Penny Mordaunt – 2018 Speech on Somali

Below is the text of the speech made by Penny Mordaunt, the Secretary of State for International Development, on 6 March 2018.

I’m delighted to welcome you here today and in particular to His Excellency, Mr Gamal Hassan, the Minister of Planning, Investment and Economic Development of the Federal Republic of Somalia today and our other distinguished guests. I’d also like to thank Mark Lowcock for initiating this meeting, and for all the work his team has done with my officials to bring us all together today.

I am proud of the UK’s partnership with Somalia. This time last year, Somalia was on the brink of disaster and we realised that we had to step up. Together we have averted a famine and saved thousands of lives.

Last year’s response was an important success story, both for Somalia and for the international humanitarian system. But the job is not finished yet. The humanitarian situation remains a major cause for concern, and the famine risk remains high.

We need to sustain and build on our humanitarian response to ensure that we meet the most immediate and urgent needs. Alongside this, we also need to recognise the need for long-lasting solutions to break the cycle of this crisis. That is why we have called this meeting today.

My Department, and the UK Government, remain committed to working with the Somali authorities, local and international NGOs, UN agencies, and new partners who can help us reach the 5.4 million people in need of humanitarian assistance after some of the worst droughts on record.

In January I visited Mogadishu and saw first-hand the lifesaving work we are doing together, and I also announced £21 million in UK funding towards the 2018 humanitarian response.

Today, I’m pleased to confirm a further commitment, bringing our total contribution to £86 million. This includes £24.6 million from the UK Crisis Reserve, which helps us respond to emergency situations. I’m pleased to confirm that £46 million of this will be released before the end of this month, to ensure that funds are available to support early action and intervention. And I would like to thank all of you for your continued support to Somalia and encourage you to step up to the challenge in 2018 as we try and avert a potential famine.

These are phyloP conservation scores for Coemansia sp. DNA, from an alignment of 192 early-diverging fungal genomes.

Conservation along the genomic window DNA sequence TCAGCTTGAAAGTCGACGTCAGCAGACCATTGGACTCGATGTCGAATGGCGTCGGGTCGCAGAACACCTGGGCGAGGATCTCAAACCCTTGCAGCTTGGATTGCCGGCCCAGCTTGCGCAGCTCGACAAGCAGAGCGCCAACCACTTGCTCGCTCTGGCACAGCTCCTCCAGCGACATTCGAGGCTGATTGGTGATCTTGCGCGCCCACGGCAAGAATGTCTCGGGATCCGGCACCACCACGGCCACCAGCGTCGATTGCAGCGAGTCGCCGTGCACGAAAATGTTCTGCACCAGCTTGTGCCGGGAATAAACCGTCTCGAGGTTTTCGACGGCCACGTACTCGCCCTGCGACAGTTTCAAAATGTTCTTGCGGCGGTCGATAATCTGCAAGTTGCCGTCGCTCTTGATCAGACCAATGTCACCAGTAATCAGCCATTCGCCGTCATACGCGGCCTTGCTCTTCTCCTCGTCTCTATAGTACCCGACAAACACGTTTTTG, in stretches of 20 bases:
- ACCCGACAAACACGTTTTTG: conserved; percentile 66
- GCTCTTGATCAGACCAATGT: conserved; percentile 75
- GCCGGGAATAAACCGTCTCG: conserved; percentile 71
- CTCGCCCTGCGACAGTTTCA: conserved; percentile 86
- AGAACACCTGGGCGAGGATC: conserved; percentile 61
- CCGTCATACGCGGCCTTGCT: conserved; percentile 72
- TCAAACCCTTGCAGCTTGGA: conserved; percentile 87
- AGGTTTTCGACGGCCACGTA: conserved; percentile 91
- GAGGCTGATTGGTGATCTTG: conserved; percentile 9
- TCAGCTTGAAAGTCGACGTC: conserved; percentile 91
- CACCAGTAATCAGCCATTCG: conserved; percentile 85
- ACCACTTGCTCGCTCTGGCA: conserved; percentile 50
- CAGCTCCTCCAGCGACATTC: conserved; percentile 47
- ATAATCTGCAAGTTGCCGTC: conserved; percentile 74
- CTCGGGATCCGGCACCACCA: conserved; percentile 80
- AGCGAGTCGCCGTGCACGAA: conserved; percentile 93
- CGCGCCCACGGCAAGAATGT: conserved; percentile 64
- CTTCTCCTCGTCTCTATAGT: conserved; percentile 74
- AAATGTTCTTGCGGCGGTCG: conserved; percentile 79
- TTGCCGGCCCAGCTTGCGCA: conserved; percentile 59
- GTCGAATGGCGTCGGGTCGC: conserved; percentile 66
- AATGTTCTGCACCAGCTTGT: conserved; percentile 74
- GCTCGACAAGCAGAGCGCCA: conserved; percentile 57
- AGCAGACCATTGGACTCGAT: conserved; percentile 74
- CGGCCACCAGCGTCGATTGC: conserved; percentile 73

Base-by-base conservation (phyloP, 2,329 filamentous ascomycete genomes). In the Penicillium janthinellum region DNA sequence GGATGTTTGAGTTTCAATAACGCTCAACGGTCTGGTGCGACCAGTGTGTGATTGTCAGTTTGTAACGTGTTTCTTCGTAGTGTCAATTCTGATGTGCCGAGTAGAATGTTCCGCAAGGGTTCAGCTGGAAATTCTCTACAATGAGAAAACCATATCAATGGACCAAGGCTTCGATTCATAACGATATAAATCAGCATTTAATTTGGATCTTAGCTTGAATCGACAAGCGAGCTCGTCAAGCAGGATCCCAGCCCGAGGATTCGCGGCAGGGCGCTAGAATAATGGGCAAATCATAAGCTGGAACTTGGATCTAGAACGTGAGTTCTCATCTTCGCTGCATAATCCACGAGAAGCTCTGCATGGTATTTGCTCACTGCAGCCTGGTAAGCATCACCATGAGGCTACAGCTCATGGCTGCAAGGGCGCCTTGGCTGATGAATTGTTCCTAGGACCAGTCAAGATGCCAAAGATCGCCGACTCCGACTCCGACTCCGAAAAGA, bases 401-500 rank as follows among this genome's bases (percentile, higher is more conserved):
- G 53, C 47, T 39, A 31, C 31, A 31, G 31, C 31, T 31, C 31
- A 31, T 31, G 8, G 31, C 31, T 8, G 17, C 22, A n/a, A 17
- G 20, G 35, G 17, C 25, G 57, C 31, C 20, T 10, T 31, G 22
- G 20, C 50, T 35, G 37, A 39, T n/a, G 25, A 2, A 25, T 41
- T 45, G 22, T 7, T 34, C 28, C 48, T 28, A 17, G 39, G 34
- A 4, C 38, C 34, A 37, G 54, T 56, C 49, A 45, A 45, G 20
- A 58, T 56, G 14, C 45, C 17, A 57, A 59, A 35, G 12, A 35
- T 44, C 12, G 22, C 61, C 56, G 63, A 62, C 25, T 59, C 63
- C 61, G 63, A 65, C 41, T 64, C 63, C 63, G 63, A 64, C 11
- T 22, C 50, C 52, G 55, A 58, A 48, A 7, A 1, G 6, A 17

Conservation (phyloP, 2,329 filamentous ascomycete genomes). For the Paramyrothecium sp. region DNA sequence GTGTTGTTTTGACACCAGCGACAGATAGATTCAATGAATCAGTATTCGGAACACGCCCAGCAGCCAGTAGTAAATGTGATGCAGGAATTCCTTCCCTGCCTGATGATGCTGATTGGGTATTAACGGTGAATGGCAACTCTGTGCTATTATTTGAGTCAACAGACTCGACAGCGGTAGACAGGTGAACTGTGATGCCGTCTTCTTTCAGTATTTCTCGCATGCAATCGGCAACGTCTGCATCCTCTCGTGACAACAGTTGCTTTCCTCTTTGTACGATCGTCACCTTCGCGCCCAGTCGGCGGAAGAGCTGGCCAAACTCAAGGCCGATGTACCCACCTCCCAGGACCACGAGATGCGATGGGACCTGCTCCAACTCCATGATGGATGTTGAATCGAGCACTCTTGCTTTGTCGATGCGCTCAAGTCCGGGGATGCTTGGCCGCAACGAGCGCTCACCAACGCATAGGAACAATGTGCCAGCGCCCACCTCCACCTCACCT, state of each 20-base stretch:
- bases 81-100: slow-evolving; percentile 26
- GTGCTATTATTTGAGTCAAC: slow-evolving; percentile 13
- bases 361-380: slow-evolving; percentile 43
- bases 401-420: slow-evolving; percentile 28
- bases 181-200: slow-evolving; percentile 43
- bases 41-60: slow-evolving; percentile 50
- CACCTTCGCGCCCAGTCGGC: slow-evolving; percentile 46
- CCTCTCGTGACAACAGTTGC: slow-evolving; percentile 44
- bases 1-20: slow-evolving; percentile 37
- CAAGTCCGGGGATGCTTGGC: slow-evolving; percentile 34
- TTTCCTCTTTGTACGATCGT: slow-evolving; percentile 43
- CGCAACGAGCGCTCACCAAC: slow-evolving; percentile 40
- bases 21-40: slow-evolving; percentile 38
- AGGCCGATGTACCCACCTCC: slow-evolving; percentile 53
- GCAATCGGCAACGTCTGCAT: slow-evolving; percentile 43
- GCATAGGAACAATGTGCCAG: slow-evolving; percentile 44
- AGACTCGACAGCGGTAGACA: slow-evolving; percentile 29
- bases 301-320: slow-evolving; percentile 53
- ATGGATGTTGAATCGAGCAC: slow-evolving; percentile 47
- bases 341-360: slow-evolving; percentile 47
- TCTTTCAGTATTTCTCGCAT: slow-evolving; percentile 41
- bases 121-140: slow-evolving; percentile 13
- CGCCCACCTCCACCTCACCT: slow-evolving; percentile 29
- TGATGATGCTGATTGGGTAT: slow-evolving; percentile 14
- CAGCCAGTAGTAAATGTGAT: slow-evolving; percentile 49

I hope that this meeting will serve to encourage all of us to sustain our efforts to continue to tackle the drought, and ensure that the famine we helped to prevent last year does not happen again instead, to ensure that funds are available to support early action and intervention. I would like to thank everyone for your continued support.

I know that the spring rains will be critical in determining how severe the situation becomes this year. But even if the rains are good, humanitarian needs will still remain high. That is why I have asked my officials to keep me updated. As the year unfolds we will consider if additional UK resources are required.

As we join together to meet the challenges ahead, we must also ensure that we deliver against the Grand Bargain commitments that we all signed up to.

We must do better at including the most marginalised Somalis and ensuring that we protect the most vulnerable – women and girls and disabled people in particular. This means ensuring that aid is able to reach conflict-affected areas. And I call on the Somali authorities, and international partners, to do all they can to ensure that access for humanitarian aid is not restricted.

And we must also look forward and beyond the current situation. Drought need not turn into widespread food insecurity and famine. It is vitally important that we balance both the short and long term needs of vulnerable Somalis, and make sure there are stronger links between our humanitarian and development work so we can build resilience and the ability to cope with future shocks. As Somalia’s government makes progress in addressing insecurity, rebuilding its institutions, and creating economic opportunities for its citizens, we will be better placed to break this persistent cycle of crisis.

And having recently visited, I am optimistic about the future.

Long term solutions require stability and a real commitment from Somalia itself. We have seen that we can work together to stave off disaster. We are also seeing growing evidence that Somalia is heading towards a future where it can better take care of its own needs, including making good progress on its re-engagement with the IMF and the development banks and raising its own revenue.

This is why the UK government will continue to play an active role in supporting Somalia to meet all these objectives, including helping develop new ideas for economic recovery and continuing the progress being made towards re-engagement with the international financial system.

I wish you a very fruitful meeting today and I thank you again for your continued commitment to Somalia.